Well, as a matter of fact - and just for the record - the mentioned DMDE has a free edition and at least in it's Windows version (which you excluded using) is normally capable - believe me - to find a $MFT, and also as said, I already provided the actual addresses where to check (based on the data you provided).

So there was not - specifically - any need to "search", only to verify if those addresses were correct.

In any case, happy that you managed to recover your files :).


Link to comment
Share on other sites


Firstly, I owe you an apology as I was supposed to provide you results of my search for the NTFS and FILE0 after scanning my HDD, but never did.

You were able to correctly identify the location of the $MFTmirror (I believe) and I was able to save it to a file. This was fantastic, thank you.

I wasn't able to find the NTFS entry, however. This has everything to do with me and nothing to do with the actual tool you had recommended.

Indeed, I did use Windows based version of DMDE as you had suggested. But lack of my understanding of the innerworkings of NTFS file structure I didn't exactly know how to look for the right sector.

Additionally, I used the other tool (not DMDE) to locate the NTFS entry and it found the sector. I was actually able to write the boot record back to sector 0. My challenge was I didn't know what to do with the $MFTmirror and what sector to write to.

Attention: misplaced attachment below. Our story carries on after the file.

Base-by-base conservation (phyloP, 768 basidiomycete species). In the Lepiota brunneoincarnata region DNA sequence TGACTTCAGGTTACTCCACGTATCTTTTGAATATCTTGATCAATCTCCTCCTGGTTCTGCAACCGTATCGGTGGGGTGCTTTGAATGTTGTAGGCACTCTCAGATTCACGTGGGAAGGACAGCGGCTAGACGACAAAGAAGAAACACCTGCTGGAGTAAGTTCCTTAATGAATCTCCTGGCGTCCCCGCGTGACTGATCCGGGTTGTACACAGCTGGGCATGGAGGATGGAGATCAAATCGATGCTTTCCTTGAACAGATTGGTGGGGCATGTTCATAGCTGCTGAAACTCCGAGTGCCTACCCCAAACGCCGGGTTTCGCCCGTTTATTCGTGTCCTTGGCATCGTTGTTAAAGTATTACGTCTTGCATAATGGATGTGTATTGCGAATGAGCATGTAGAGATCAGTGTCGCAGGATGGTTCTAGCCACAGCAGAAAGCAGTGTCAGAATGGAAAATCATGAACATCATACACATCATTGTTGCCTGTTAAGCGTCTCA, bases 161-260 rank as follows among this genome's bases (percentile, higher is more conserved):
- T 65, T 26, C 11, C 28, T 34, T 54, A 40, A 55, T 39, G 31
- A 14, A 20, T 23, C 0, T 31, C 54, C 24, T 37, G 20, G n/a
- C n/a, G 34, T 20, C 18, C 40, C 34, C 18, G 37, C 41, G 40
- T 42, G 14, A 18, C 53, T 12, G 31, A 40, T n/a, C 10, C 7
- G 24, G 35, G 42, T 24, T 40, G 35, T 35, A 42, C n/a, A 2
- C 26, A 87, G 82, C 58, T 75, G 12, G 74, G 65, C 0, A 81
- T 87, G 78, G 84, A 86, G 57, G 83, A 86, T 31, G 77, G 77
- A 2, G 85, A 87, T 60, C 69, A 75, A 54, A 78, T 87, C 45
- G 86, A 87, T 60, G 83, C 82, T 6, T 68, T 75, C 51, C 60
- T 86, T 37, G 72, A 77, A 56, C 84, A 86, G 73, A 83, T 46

Again, I think this had to do with not knowing how the filesystem is organized.

Second, I fully agree that recovery would have been possible without use of a commercial 'recovery' tool. And DMDE (or any other disk editor) seems to have been the right tool had I known how to use it.

Having said point 1 and 2, I would think the average person who has a similar problem as I, most probably doesn't have the expertise required in this type of forensic recovery using disk editor.

For this reason my person suggestion is to use a commercial 'recovery' tool that automatically discovers and restores both NTFT as well as the $MFT. It would have saved me a tremendous amount of time if I had started that way instead of searching for sectors and strings and going with disk editor. Again, this is due to lack of knowlege of the underlying file system and no fault of the DMDE (or any other disk editor) tool. It is just a matter of judgement considering the expertise needed and the time and effort required to do the right thing.